When I last posted In July I had just finished my work experience at the national theatre and I was about to start work in a Brighton costume studio for a few weeks. I didn't know it at the time but I was about to have a few very intensive weeks of costume making for an exciting feature film which unfortunately I can't really say much about on here!
Although the studio mainly produces mens tailoring, on this particular project we were making ladies costumes of which I was making bodices and jackets of different styles, fabrics and braids. The fabric colours and particularly the braiding were a vibrant mix of bright pinks, yellows purples and greens. I wish I could show you some pictures but suffice to say they were amazing.
The first couple of weeks I was finding my feet and getting used to the workings of the studio. I found these first days a real challenge as I wanted to prove myself and I was also getting used to new ways of working with the pressure of a deadlines, this is where my training at the northern college of costume really payed off!
So far I had been used to making costumes from scratch but generally speaking in a costume workroom the fabric pieces are already cut out by the pattern cutter and ready to assemble. I found this a little disorientating to start with as you have no prior knowledge of the garment before it is handed to you. However we were given a fully made up sample of each garment for reference on how it had been put together and what it should look like. On occasions some alterations had been made on the sample without any notes and so it required a bit of puzzling out and back tracking at times when pieces did not quite fit together as expected.
The experience, although intense at times was great one for me and within a couple of weeks I began to feel more confident in what I could do which I hope will only continue, I feel very lucky to have achieved what I set out to do only a few months ago!
After 3 or 4 weeks out I am back in the studio and this time I will be making mens costumes for shows at the royal Shakespeare company and the Manchester royal exchange. I have already made up a pair of trousers and started on a waistcoat and I know there will be a lot to gain for me including learning more tailoring techniques. I have a feeling it will be another intense few weeks coming up but I know I will give it my best shot and come out with a lot more knowledge and confidence than before.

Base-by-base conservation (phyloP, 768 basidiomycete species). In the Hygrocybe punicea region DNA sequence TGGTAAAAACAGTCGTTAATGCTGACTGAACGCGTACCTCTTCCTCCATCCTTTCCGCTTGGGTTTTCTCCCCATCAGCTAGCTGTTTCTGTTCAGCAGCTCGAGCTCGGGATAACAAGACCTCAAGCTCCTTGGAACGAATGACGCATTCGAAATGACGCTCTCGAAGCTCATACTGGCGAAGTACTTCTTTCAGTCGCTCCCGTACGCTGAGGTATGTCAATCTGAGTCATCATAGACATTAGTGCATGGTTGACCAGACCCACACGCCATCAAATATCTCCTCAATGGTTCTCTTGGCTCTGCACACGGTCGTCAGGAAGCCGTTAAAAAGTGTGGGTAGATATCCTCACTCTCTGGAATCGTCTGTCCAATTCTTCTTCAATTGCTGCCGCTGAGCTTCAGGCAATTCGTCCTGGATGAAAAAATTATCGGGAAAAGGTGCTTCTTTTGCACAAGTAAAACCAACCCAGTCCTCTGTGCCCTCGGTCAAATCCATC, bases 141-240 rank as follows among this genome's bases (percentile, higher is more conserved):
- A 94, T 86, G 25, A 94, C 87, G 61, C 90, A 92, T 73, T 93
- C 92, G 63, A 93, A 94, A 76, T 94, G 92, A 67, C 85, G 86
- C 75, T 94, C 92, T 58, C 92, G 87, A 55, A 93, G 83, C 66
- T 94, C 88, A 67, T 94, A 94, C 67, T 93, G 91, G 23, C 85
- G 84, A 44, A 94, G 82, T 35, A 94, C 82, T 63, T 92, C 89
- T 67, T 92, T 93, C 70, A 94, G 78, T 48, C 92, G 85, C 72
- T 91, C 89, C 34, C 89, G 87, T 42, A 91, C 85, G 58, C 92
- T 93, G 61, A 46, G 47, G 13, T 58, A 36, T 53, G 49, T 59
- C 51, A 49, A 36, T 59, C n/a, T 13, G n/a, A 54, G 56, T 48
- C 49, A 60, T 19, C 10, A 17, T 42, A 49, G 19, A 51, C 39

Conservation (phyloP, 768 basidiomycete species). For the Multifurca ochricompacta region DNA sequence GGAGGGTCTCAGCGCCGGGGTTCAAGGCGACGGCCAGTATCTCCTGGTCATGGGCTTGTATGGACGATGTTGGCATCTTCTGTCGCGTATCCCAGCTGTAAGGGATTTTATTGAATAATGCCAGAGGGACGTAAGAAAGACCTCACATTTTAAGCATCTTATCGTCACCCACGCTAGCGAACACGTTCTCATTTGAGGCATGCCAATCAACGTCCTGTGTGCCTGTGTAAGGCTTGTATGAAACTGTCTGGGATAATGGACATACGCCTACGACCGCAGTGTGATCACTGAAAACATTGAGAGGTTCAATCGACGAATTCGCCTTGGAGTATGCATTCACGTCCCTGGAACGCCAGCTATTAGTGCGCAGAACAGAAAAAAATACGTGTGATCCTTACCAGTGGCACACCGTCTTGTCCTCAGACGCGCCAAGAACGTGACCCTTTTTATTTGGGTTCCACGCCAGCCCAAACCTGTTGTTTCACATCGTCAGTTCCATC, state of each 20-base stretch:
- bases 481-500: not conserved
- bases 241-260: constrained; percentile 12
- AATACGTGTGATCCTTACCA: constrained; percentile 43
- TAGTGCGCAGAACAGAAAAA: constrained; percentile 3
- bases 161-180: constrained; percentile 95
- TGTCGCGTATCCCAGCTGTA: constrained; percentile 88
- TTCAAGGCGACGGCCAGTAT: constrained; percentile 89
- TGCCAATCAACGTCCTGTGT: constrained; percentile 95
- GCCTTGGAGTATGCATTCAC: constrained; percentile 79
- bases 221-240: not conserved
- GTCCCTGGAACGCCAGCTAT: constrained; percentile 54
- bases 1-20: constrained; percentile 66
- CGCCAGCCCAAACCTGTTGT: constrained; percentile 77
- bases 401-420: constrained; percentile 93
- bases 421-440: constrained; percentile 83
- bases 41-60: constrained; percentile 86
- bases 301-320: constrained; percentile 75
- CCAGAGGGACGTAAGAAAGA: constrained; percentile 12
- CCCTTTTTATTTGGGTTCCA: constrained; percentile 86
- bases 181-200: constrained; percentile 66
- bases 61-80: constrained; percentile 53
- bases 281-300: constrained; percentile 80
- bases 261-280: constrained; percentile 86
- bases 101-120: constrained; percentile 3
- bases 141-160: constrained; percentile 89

Button fly trouser making
In other news in my free time I am making a corset to sell online for when I open my etsy shop, I will also be designing and making more corsets and possibly some dresses too. This is where I am at with the corset..
It is constructed using a silk top fabric with a coutil lining. Coutil being a densely woven fabric perfect for giving a corset strength and shape. It can be used as an interlining between the top fabric and lining for strength or you can buy it in brocade and with a satin finish, perfect for use as a lining and interlining in one as I have done.
As well as working at the costume studio I am also doing a few days of work at Nick Barnes puppet making workshop in Hove. You can see the website here. There are some brilliantly quirky puppets being made here and the workshop is fascinating to see being as it is full of various creature head sculpts and mechanical puppet frames.
The first thing I did was to have a go with some plastazote sculpting, a material that is often used for puppet making due to it's ability to be sculpted and it's light weight. It is a very versatile foam that comes in sheets of various thicknesses that can be cut, moulded and shaped to create some amazing structures. Just type plastazote puppets into google and you will see what can be achieved with it!
I started by having a go at sculpting a horses head which I then wanted to practice at home. By using images of horses for reference I picked out the angles and features of the head to draw out as a flat paper pattern, It is a process of trial and error which can take a bit of time. The flat pattern was then used to cut out the shapes in plastazote and then shaped and glued together with a contact adhesive. One thing I definitely need to buy is a respiratory mask as the glue is strong and after a while I had to stop as the fumes were getting to me!
Another method of working with plastazote is to first sculpt the head in a material such as a rigid foam. Masking tape is then stuck on over the sculpt so that the pattern pieces can be drawn directly onto the head and peeled off to make a flat pattern.
As well as plastazote sculpting I have been helping to finish a puppet of The Lorax for the theatrical show. It was finished using wadding for padding out with and covered in a fabric skin which was then manipulated to look like a shaggy fur around the seams. You can see the Lorax in action here.
The puppet workshop has been another great experience that I hope will bring on more exciting things to make in the future. As well as helping with the sewing and applying fabrics I will be practicing more with plastazote so that I can make some puppets with it. (Hopefully next time I will have more pictures to show)
Bye for now